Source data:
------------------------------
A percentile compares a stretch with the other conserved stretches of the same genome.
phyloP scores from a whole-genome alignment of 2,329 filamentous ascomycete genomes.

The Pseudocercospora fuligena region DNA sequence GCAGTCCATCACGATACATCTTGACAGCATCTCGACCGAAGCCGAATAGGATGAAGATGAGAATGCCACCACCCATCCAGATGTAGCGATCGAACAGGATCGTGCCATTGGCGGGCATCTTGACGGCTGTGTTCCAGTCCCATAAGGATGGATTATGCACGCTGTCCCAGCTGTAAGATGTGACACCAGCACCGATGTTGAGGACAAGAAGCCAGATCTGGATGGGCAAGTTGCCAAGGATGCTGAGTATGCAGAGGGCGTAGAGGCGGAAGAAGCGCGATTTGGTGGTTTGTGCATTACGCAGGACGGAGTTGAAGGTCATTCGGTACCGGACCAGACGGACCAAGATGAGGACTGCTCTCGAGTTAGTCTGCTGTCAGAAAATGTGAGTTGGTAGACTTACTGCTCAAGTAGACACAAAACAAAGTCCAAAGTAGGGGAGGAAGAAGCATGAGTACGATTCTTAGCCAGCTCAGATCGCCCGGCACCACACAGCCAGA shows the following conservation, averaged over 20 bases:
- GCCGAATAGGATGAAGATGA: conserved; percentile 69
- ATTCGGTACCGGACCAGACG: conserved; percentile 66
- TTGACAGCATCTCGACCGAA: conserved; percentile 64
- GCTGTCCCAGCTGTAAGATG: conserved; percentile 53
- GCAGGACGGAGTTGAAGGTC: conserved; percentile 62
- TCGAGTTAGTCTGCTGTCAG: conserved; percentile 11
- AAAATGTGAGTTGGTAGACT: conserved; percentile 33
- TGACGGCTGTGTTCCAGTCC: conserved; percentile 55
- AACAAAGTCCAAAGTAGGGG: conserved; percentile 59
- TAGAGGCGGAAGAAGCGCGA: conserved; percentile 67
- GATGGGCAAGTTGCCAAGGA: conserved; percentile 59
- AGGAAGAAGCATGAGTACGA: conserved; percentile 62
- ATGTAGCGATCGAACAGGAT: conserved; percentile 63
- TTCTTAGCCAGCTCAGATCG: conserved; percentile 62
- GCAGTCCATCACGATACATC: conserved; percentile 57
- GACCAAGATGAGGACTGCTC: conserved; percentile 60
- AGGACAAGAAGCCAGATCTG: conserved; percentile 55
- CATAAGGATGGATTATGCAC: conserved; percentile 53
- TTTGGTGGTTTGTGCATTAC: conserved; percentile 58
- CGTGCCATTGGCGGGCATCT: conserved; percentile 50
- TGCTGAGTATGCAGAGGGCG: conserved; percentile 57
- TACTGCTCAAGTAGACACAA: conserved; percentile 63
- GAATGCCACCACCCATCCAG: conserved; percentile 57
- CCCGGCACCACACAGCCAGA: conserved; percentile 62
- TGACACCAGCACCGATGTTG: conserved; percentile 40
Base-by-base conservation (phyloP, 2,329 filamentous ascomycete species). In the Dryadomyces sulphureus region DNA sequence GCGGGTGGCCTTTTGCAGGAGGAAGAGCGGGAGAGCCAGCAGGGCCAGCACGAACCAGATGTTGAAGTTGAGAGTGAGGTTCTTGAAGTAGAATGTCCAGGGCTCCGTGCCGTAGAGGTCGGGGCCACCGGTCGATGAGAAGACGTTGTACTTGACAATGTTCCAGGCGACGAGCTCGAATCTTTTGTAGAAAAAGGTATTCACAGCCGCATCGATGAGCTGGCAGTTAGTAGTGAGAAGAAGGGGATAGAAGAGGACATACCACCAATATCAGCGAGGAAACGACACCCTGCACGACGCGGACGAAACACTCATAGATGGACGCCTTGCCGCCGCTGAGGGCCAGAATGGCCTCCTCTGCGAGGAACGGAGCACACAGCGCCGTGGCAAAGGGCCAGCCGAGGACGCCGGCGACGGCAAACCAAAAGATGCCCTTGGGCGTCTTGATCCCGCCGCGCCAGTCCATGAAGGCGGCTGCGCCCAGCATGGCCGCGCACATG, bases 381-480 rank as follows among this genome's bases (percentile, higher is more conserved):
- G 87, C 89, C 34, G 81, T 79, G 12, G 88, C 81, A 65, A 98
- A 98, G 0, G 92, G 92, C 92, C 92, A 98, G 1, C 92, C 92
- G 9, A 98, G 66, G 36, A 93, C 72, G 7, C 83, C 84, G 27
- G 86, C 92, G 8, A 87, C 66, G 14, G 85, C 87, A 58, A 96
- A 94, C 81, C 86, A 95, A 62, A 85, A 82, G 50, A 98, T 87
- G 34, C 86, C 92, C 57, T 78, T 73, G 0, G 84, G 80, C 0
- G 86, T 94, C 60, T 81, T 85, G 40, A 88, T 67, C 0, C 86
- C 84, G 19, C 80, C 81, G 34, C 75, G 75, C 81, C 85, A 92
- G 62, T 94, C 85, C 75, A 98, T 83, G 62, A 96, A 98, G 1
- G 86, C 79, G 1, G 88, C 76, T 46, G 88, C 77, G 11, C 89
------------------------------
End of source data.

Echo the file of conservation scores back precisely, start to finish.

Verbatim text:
A percentile compares a stretch with the other conserved stretches of the same genome.
phyloP scores from a whole-genome alignment of 2,329 filamentous ascomycete genomes.

The Pseudocercospora fuligena region DNA sequence GCAGTCCATCACGATACATCTTGACAGCATCTCGACCGAAGCCGAATAGGATGAAGATGAGAATGCCACCACCCATCCAGATGTAGCGATCGAACAGGATCGTGCCATTGGCGGGCATCTTGACGGCTGTGTTCCAGTCCCATAAGGATGGATTATGCACGCTGTCCCAGCTGTAAGATGTGACACCAGCACCGATGTTGAGGACAAGAAGCCAGATCTGGATGGGCAAGTTGCCAAGGATGCTGAGTATGCAGAGGGCGTAGAGGCGGAAGAAGCGCGATTTGGTGGTTTGTGCATTACGCAGGACGGAGTTGAAGGTCATTCGGTACCGGACCAGACGGACCAAGATGAGGACTGCTCTCGAGTTAGTCTGCTGTCAGAAAATGTGAGTTGGTAGACTTACTGCTCAAGTAGACACAAAACAAAGTCCAAAGTAGGGGAGGAAGAAGCATGAGTACGATTCTTAGCCAGCTCAGATCGCCCGGCACCACACAGCCAGA shows the following conservation, averaged over 20 bases:
- GCCGAATAGGATGAAGATGA: conserved; percentile 69
- ATTCGGTACCGGACCAGACG: conserved; percentile 66
- TTGACAGCATCTCGACCGAA: conserved; percentile 64
- GCTGTCCCAGCTGTAAGATG: conserved; percentile 53
- GCAGGACGGAGTTGAAGGTC: conserved; percentile 62
- TCGAGTTAGTCTGCTGTCAG: conserved; percentile 11
- AAAATGTGAGTTGGTAGACT: conserved; percentile 33
- TGACGGCTGTGTTCCAGTCC: conserved; percentile 55
- AACAAAGTCCAAAGTAGGGG: conserved; percentile 59
- TAGAGGCGGAAGAAGCGCGA: conserved; percentile 67
- GATGGGCAAGTTGCCAAGGA: conserved; percentile 59
- AGGAAGAAGCATGAGTACGA: conserved; percentile 62
- ATGTAGCGATCGAACAGGAT: conserved; percentile 63
- TTCTTAGCCAGCTCAGATCG: conserved; percentile 62
- GCAGTCCATCACGATACATC: conserved; percentile 57
- GACCAAGATGAGGACTGCTC: conserved; percentile 60
- AGGACAAGAAGCCAGATCTG: conserved; percentile 55
- CATAAGGATGGATTATGCAC: conserved; percentile 53
- TTTGGTGGTTTGTGCATTAC: conserved; percentile 58
- CGTGCCATTGGCGGGCATCT: conserved; percentile 50
- TGCTGAGTATGCAGAGGGCG: conserved; percentile 57
- TACTGCTCAAGTAGACACAA: conserved; percentile 63
- GAATGCCACCACCCATCCAG: conserved; percentile 57
- CCCGGCACCACACAGCCAGA: conserved; percentile 62
- TGACACCAGCACCGATGTTG: conserved; percentile 40
Base-by-base conservation (phyloP, 2,329 filamentous ascomycete species). In the Dryadomyces sulphureus region DNA sequence GCGGGTGGCCTTTTGCAGGAGGAAGAGCGGGAGAGCCAGCAGGGCCAGCACGAACCAGATGTTGAAGTTGAGAGTGAGGTTCTTGAAGTAGAATGTCCAGGGCTCCGTGCCGTAGAGGTCGGGGCCACCGGTCGATGAGAAGACGTTGTACTTGACAATGTTCCAGGCGACGAGCTCGAATCTTTTGTAGAAAAAGGTATTCACAGCCGCATCGATGAGCTGGCAGTTAGTAGTGAGAAGAAGGGGATAGAAGAGGACATACCACCAATATCAGCGAGGAAACGACACCCTGCACGACGCGGACGAAACACTCATAGATGGACGCCTTGCCGCCGCTGAGGGCCAGAATGGCCTCCTCTGCGAGGAACGGAGCACACAGCGCCGTGGCAAAGGGCCAGCCGAGGACGCCGGCGACGGCAAACCAAAAGATGCCCTTGGGCGTCTTGATCCCGCCGCGCCAGTCCATGAAGGCGGCTGCGCCCAGCATGGCCGCGCACATG, bases 381-480 rank as follows among this genome's bases (percentile, higher is more conserved):
- G 87, C 89, C 34, G 81, T 79, G 12, G 88, C 81, A 65, A 98
- A 98, G 0, G 92, G 92, C 92, C 92, A 98, G 1, C 92, C 92
- G 9, A 98, G 66, G 36, A 93, C 72, G 7, C 83, C 84, G 27
- G 86, C 92, G 8, A 87, C 66, G 14, G 85, C 87, A 58, A 96
- A 94, C 81, C 86, A 95, A 62, A 85, A 82, G 50, A 98, T 87
- G 34, C 86, C 92, C 57, T 78, T 73, G 0, G 84, G 80, C 0
- G 86, T 94, C 60, T 81, T 85, G 40, A 88, T 67, C 0, C 86
- C 84, G 19, C 80, C 81, G 34, C 75, G 75, C 81, C 85, A 92
- G 62, T 94, C 85, C 75, A 98, T 83, G 62, A 96, A 98, G 1
- G 86, C 79, G 1, G 88, C 76, T 46, G 88, C 77, G 11, C 89